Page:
CM v Westminster CC. County Court at Central London. 1 December 2016
This was a s.204 appeal of Westminster CC’s decision, upheld on review, that Ms CM had accommodation available to her, so was not homeless.
Westminster had decided that Ms CM had accommodation available to her with her children in India.
Ms CM had come to the UK 16 years ago, and had been granted British Citizenship. She had not seen her children for 30 years.
On the s.204 appeal, Westminster argued that Ms CM was not forthcoming with information about her children and, therefore, it was entitled to conclude that she did have accommodation available to her.
Ms CM argued that:
- the council had not made sufficient enquiries
- the council did not properly consider whether Ms CM had any right to occupy her children’s accommodation
- the council had not considered whether it was reasonable for Ms CM to relocate to India having been in the UK for 16 years and being a British Citizen (as per Waltham Forest LBC v Maloba  1 WLR 2079)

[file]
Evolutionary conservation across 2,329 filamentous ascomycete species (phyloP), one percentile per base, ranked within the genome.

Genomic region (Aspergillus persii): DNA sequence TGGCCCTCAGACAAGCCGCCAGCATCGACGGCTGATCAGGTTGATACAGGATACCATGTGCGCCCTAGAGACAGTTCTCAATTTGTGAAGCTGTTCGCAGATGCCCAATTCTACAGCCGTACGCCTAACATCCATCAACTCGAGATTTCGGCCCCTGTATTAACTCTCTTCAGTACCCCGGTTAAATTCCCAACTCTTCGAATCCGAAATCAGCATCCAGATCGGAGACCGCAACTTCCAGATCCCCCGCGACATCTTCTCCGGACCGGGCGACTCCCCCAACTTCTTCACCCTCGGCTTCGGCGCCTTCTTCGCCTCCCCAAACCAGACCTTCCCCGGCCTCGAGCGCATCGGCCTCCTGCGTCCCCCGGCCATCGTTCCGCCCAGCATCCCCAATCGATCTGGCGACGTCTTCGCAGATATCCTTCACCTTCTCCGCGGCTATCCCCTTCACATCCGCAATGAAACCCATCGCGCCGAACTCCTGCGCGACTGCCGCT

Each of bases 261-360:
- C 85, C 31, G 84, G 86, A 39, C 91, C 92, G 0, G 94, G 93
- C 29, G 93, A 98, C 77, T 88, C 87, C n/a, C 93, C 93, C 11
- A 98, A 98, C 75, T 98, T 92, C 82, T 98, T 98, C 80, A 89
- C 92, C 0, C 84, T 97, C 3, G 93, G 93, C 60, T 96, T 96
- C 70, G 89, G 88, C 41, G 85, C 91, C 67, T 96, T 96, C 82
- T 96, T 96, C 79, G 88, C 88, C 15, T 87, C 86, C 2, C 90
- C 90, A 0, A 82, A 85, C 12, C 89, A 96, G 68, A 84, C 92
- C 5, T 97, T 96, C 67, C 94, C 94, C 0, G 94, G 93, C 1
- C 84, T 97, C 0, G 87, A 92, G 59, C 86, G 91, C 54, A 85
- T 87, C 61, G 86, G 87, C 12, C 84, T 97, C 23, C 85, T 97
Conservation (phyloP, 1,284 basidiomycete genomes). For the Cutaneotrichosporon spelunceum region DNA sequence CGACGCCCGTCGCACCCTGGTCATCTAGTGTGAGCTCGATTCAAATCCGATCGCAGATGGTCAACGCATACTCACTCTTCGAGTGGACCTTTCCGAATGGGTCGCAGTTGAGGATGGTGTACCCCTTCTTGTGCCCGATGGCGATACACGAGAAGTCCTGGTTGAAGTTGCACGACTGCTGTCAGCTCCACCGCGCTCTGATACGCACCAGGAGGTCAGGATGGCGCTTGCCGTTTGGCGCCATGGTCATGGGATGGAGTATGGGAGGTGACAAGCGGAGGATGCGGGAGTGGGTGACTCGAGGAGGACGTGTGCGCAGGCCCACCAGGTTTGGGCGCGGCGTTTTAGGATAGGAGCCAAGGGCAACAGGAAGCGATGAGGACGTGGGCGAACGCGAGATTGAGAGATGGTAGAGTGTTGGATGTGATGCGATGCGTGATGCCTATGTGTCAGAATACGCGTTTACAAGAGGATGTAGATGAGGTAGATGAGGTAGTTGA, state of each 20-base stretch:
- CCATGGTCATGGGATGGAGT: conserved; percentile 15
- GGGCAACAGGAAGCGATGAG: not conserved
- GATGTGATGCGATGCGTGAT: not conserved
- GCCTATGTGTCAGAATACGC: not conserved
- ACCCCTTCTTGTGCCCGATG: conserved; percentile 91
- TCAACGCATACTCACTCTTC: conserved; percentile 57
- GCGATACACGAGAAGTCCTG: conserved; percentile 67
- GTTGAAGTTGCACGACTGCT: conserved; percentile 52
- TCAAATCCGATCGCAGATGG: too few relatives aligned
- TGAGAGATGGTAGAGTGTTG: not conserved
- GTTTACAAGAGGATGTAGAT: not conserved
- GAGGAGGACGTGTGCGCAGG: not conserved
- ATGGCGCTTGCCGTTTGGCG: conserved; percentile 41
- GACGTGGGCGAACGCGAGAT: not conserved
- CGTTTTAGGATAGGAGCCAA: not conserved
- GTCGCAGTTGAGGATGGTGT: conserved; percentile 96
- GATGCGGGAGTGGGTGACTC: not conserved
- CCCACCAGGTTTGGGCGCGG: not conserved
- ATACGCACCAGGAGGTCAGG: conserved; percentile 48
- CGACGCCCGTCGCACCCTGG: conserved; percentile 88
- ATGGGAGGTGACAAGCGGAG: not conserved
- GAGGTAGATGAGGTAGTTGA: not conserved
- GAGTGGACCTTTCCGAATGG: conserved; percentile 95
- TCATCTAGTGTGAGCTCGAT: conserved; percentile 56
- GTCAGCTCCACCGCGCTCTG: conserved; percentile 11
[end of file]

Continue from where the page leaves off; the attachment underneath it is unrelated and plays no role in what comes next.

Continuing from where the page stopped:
- the council had failed to consider cultural issues involved and had required Ms CM to prove her case
The appeal was upheld on all four grounds, the decision quashed and remitted to the council for a fresh decision.
Anyone in any doubt about the truly adversarial nature of homeless applications these days should take note. (In particular, given the stuff that the Local Government Association are spouting in briefing notes on the Homelessness Reduction Bill, the LGA and indeed MPs should take note).
Westminster’s position appears to have been simply that because Ms CM hadn’t provided them with chapter and verse about her children – who she had not seen for 3o years! – that they were entitled to assume that she could live with them. The point of s.184 enquiries appears to have completely escaped the council. It is not to establish areas of lack of clarity that the council can then interpret in whatever manner they consider most beneficial for them. Nonetheless, Westminster maintained their position through review up to appeal hearing.